Of course, if the negative review is mean for the sake of being mean and getting some laughs at the expense of the author, then please fold some origami and shove it up your pie-hole because the world doesn’t need more bullies.

 photo snapehaterstotheleft_zps22c8a884.gif

6. I don’t want this post to end on that note, so here’s some happy:

The Infinite Gallery : Cornwall, England

Okay, okay. Off to do just that now! Happy mid-week, everyone! :0)

on fresh slates and pretty horses

It feels like forever since I last spent a day with my dad. Ever since he got transferred over to Westgate Mall, we’ve been seeing less of each other, and most of our conversations take place over the phone or via Whatsapp.

But he finally had Sunday off, and we were determined to make good of the day! We’d originally intended to catch The Hobbit: The Desolation of Smaug, but because of a couple errands to run we decided to just chill and not rush to the theatre. There’ll be plenty of time to watch it.

Instead, we had a long, lazy brunch, after which we took yet another selfie in the same lift. Ha, call us creatures of habit.

Yes, it’s a horribly grainy photo, because I was trying to press the shutter before more brunch-goers could enter the lift and wonder what the hell these two vainpots are doing.

Later, we went shopping for 2014 calendars and stationery at Bras Basah’s Popular bookstore. Simple pleasures :0)

There’s something about shopping for calendars – it sort of symbolises the expectations we have for the coming year, like by getting something to organise ourselves for the coming year we can make it our best year yet.

And since 2014 is the Chinese year of the horse, my Chinese zodiac (plus, I just can’t get enough of horses – so powerful yet graceful, how can you NOT love them?), I’m having high hopes for 2014. I know, I know, I shouldn’t build up my expectations and wait for things to happen but go and make them happen instead blah blah blah, but sometimes you just want to believe that the next year will treat you good, that you’re in safe hands no matter what you do.

Then we cruised around Chinatown (another perk of spending the day with my dad, I finally got to drive again! How I’ve missed driving!), where the decorations for Chinese New Year were halfway up. I didn’t manage to take photos because I was driving, but it was all golden horses galloping down the entire stretch of Chinatown, cresting and dipping, while gold coins are strung across the street from lamppost to lamppost. The coins looked a little messy, but the horses were pretty.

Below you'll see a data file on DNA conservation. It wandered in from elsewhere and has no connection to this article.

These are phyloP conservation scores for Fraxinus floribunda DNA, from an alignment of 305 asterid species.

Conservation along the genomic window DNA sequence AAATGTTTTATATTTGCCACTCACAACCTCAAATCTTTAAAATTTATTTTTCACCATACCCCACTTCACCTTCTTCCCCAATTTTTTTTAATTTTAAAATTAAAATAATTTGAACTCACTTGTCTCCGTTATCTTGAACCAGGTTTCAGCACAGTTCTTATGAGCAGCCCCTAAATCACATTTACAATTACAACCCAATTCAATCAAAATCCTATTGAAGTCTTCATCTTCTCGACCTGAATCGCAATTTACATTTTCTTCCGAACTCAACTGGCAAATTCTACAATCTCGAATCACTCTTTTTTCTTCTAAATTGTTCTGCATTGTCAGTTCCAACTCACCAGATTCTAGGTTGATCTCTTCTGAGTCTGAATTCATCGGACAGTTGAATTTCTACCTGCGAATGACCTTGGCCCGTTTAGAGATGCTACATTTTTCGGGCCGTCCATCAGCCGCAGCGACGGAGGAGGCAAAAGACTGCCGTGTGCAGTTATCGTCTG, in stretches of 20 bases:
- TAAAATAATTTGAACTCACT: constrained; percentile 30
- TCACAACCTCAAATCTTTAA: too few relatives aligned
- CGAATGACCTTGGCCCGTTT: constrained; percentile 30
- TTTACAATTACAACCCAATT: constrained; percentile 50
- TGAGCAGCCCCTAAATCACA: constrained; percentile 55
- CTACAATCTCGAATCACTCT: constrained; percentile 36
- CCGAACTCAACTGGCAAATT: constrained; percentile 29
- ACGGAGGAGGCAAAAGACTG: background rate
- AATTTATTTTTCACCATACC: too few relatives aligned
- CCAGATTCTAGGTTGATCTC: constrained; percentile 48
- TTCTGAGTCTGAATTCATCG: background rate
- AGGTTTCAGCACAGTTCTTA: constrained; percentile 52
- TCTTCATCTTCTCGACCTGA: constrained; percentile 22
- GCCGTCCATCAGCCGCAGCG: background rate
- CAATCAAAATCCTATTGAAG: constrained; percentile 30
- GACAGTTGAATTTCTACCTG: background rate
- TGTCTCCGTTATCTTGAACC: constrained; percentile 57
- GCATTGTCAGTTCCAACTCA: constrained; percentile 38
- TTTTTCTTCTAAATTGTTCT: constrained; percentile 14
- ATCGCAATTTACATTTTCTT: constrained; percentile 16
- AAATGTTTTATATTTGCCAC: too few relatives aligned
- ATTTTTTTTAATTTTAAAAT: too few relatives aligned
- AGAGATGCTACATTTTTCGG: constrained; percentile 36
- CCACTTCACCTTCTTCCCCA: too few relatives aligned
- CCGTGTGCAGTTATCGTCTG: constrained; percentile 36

Ooh, pretty horses! Now I need to look for images of those on Pinterest.

by Marcia Baldwin

horse art 2

Carousel horses! Something so magical about them, don’t you think? That may be why so many of my stories take place in an amusement part, and the important scenes take place at or around the carousel.

Anyway. I’m actually more excited for Chinese New Year than Christmas. Probably because Christmas means the year is coming to a close, while Chinese New Year, which marks the beginning of spring, is the start of All Things New.

I’m a sucker for new things. It’s why I love dawn, and – weirdly – Mondays, and the New Year, the writing the first chapter of a novel, more than dusk, Sunday evenings, and Christmas and writing The End. There’s just something about the start of a new day, a new week, a new year, that is so … invigorating. Like it’s brimming with so much potential, so much room for something wonderful  and serendipitous to happen.

If you ever do wake up at dawn, when first light is just beginning to pervade the sky, smell the air. Smell it. Then look up at the sky.

Don’t you feel happier already? Instant mood-lifter, and all you have to do is wake up early! (Okay, now I sound like one of those annoying morning larks.)

So yeah, Christmas what? I’m all about Chinese New Year. New beginnings, fresh slates! Always welcome.

Which do YOU prefer?

*

An update on the “too many books, too little time” situation: I charged down to Kinokuniya last Friday on my lunch break and bought Fangirl and Eleanor and Park by Rainbow Rowell.

Such adorable covers! How could I resist?! I’m getting excited thinking about reading them already. Whee!

 photo jeremyrennerexcited_zps85194e5c.gif

Yup, Jeremy Renner conveys it pretty well.

In fact, so infatuated with the pretty pastel-y covers was I that I did this:

Because we all need some colour in our lives.